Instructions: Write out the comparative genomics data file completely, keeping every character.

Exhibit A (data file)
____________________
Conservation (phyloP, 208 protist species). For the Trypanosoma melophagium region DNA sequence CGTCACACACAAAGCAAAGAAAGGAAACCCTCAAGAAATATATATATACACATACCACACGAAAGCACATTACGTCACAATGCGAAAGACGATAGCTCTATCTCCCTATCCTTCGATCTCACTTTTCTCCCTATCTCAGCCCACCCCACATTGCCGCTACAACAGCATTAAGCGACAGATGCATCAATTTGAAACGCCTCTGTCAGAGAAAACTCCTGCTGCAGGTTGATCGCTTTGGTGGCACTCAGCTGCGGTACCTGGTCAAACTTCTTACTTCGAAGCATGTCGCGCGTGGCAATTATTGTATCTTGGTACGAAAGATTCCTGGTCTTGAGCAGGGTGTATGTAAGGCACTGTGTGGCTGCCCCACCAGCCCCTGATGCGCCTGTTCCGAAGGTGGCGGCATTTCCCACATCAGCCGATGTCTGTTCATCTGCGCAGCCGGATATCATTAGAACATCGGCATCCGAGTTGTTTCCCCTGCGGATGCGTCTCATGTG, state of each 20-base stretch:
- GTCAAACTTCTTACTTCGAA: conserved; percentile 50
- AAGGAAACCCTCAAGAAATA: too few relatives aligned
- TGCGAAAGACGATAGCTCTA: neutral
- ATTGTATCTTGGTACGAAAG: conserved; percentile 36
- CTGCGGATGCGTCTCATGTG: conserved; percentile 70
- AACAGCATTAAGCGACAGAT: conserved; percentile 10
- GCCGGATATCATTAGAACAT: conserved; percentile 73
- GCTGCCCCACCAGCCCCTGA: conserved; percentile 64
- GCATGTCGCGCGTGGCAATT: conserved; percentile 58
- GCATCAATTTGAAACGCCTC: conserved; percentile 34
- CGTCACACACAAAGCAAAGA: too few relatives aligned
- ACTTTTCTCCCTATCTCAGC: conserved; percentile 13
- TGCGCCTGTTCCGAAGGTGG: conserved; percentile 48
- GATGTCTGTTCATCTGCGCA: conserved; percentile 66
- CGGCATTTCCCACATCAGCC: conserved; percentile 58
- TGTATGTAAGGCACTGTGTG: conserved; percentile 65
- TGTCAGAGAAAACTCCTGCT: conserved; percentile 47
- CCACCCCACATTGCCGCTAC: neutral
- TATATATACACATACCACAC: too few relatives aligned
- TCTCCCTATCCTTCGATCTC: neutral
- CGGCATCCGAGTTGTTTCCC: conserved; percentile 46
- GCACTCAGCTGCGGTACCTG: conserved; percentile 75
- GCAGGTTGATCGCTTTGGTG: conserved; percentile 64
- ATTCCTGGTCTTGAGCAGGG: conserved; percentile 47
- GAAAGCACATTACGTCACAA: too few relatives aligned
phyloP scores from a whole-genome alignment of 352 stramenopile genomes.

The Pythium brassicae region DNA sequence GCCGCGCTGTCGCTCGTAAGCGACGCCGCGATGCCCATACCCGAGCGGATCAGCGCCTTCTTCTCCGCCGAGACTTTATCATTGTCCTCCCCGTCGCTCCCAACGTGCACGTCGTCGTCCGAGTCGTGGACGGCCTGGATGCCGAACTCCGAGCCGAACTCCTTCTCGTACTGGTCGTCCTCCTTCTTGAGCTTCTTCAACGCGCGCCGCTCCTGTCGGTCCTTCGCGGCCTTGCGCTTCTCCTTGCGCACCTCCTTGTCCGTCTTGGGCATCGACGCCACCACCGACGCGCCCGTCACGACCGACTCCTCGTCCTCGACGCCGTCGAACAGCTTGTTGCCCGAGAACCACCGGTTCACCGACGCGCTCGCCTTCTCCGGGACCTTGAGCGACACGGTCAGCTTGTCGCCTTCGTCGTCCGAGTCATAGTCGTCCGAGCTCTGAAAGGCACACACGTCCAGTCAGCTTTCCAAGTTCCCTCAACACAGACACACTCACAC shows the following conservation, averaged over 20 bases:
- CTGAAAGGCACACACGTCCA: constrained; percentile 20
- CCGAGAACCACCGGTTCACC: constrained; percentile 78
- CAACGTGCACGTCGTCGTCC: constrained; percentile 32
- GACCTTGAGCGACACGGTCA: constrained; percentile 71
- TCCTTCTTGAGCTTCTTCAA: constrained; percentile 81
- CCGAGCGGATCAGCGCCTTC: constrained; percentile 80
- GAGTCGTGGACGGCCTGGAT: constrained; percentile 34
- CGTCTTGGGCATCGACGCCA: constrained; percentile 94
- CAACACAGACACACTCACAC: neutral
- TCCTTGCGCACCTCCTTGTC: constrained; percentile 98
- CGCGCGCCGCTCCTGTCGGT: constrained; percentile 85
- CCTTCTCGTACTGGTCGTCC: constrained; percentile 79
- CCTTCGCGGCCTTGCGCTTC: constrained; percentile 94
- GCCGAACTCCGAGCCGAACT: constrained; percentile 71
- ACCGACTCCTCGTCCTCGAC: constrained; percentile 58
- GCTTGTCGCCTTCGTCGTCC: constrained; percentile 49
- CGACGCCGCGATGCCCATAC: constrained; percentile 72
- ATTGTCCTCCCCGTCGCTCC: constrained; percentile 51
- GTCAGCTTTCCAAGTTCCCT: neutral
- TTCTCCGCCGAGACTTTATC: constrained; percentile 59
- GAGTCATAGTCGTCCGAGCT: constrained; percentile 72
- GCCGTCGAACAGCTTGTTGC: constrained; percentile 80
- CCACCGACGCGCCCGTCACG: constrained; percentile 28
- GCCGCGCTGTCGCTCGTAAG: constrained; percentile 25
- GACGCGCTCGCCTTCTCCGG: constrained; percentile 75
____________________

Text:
Conservation (phyloP, 208 protist species). For the Trypanosoma melophagium region DNA sequence CGTCACACACAAAGCAAAGAAAGGAAACCCTCAAGAAATATATATATACACATACCACACGAAAGCACATTACGTCACAATGCGAAAGACGATAGCTCTATCTCCCTATCCTTCGATCTCACTTTTCTCCCTATCTCAGCCCACCCCACATTGCCGCTACAACAGCATTAAGCGACAGATGCATCAATTTGAAACGCCTCTGTCAGAGAAAACTCCTGCTGCAGGTTGATCGCTTTGGTGGCACTCAGCTGCGGTACCTGGTCAAACTTCTTACTTCGAAGCATGTCGCGCGTGGCAATTATTGTATCTTGGTACGAAAGATTCCTGGTCTTGAGCAGGGTGTATGTAAGGCACTGTGTGGCTGCCCCACCAGCCCCTGATGCGCCTGTTCCGAAGGTGGCGGCATTTCCCACATCAGCCGATGTCTGTTCATCTGCGCAGCCGGATATCATTAGAACATCGGCATCCGAGTTGTTTCCCCTGCGGATGCGTCTCATGTG, state of each 20-base stretch:
- GTCAAACTTCTTACTTCGAA: conserved; percentile 50
- AAGGAAACCCTCAAGAAATA: too few relatives aligned
- TGCGAAAGACGATAGCTCTA: neutral
- ATTGTATCTTGGTACGAAAG: conserved; percentile 36
- CTGCGGATGCGTCTCATGTG: conserved; percentile 70
- AACAGCATTAAGCGACAGAT: conserved; percentile 10
- GCCGGATATCATTAGAACAT: conserved; percentile 73
- GCTGCCCCACCAGCCCCTGA: conserved; percentile 64
- GCATGTCGCGCGTGGCAATT: conserved; percentile 58
- GCATCAATTTGAAACGCCTC: conserved; percentile 34
- CGTCACACACAAAGCAAAGA: too few relatives aligned
- ACTTTTCTCCCTATCTCAGC: conserved; percentile 13
- TGCGCCTGTTCCGAAGGTGG: conserved; percentile 48
- GATGTCTGTTCATCTGCGCA: conserved; percentile 66
- CGGCATTTCCCACATCAGCC: conserved; percentile 58
- TGTATGTAAGGCACTGTGTG: conserved; percentile 65
- TGTCAGAGAAAACTCCTGCT: conserved; percentile 47
- CCACCCCACATTGCCGCTAC: neutral
- TATATATACACATACCACAC: too few relatives aligned
- TCTCCCTATCCTTCGATCTC: neutral
- CGGCATCCGAGTTGTTTCCC: conserved; percentile 46
- GCACTCAGCTGCGGTACCTG: conserved; percentile 75
- GCAGGTTGATCGCTTTGGTG: conserved; percentile 64
- ATTCCTGGTCTTGAGCAGGG: conserved; percentile 47
- GAAAGCACATTACGTCACAA: too few relatives aligned
phyloP scores from a whole-genome alignment of 352 stramenopile genomes.

The Pythium brassicae region DNA sequence GCCGCGCTGTCGCTCGTAAGCGACGCCGCGATGCCCATACCCGAGCGGATCAGCGCCTTCTTCTCCGCCGAGACTTTATCATTGTCCTCCCCGTCGCTCCCAACGTGCACGTCGTCGTCCGAGTCGTGGACGGCCTGGATGCCGAACTCCGAGCCGAACTCCTTCTCGTACTGGTCGTCCTCCTTCTTGAGCTTCTTCAACGCGCGCCGCTCCTGTCGGTCCTTCGCGGCCTTGCGCTTCTCCTTGCGCACCTCCTTGTCCGTCTTGGGCATCGACGCCACCACCGACGCGCCCGTCACGACCGACTCCTCGTCCTCGACGCCGTCGAACAGCTTGTTGCCCGAGAACCACCGGTTCACCGACGCGCTCGCCTTCTCCGGGACCTTGAGCGACACGGTCAGCTTGTCGCCTTCGTCGTCCGAGTCATAGTCGTCCGAGCTCTGAAAGGCACACACGTCCAGTCAGCTTTCCAAGTTCCCTCAACACAGACACACTCACAC shows the following conservation, averaged over 20 bases:
- CTGAAAGGCACACACGTCCA: constrained; percentile 20
- CCGAGAACCACCGGTTCACC: constrained; percentile 78
- CAACGTGCACGTCGTCGTCC: constrained; percentile 32
- GACCTTGAGCGACACGGTCA: constrained; percentile 71
- TCCTTCTTGAGCTTCTTCAA: constrained; percentile 81
- CCGAGCGGATCAGCGCCTTC: constrained; percentile 80
- GAGTCGTGGACGGCCTGGAT: constrained; percentile 34
- CGTCTTGGGCATCGACGCCA: constrained; percentile 94
- CAACACAGACACACTCACAC: neutral
- TCCTTGCGCACCTCCTTGTC: constrained; percentile 98
- CGCGCGCCGCTCCTGTCGGT: constrained; percentile 85
- CCTTCTCGTACTGGTCGTCC: constrained; percentile 79
- CCTTCGCGGCCTTGCGCTTC: constrained; percentile 94
- GCCGAACTCCGAGCCGAACT: constrained; percentile 71
- ACCGACTCCTCGTCCTCGAC: constrained; percentile 58
- GCTTGTCGCCTTCGTCGTCC: constrained; percentile 49
- CGACGCCGCGATGCCCATAC: constrained; percentile 72
- ATTGTCCTCCCCGTCGCTCC: constrained; percentile 51
- GTCAGCTTTCCAAGTTCCCT: neutral
- TTCTCCGCCGAGACTTTATC: constrained; percentile 59
- GAGTCATAGTCGTCCGAGCT: constrained; percentile 72
- GCCGTCGAACAGCTTGTTGC: constrained; percentile 80
- CCACCGACGCGCCCGTCACG: constrained; percentile 28
- GCCGCGCTGTCGCTCGTAAG: constrained; percentile 25
- GACGCGCTCGCCTTCTCCGG: constrained; percentile 75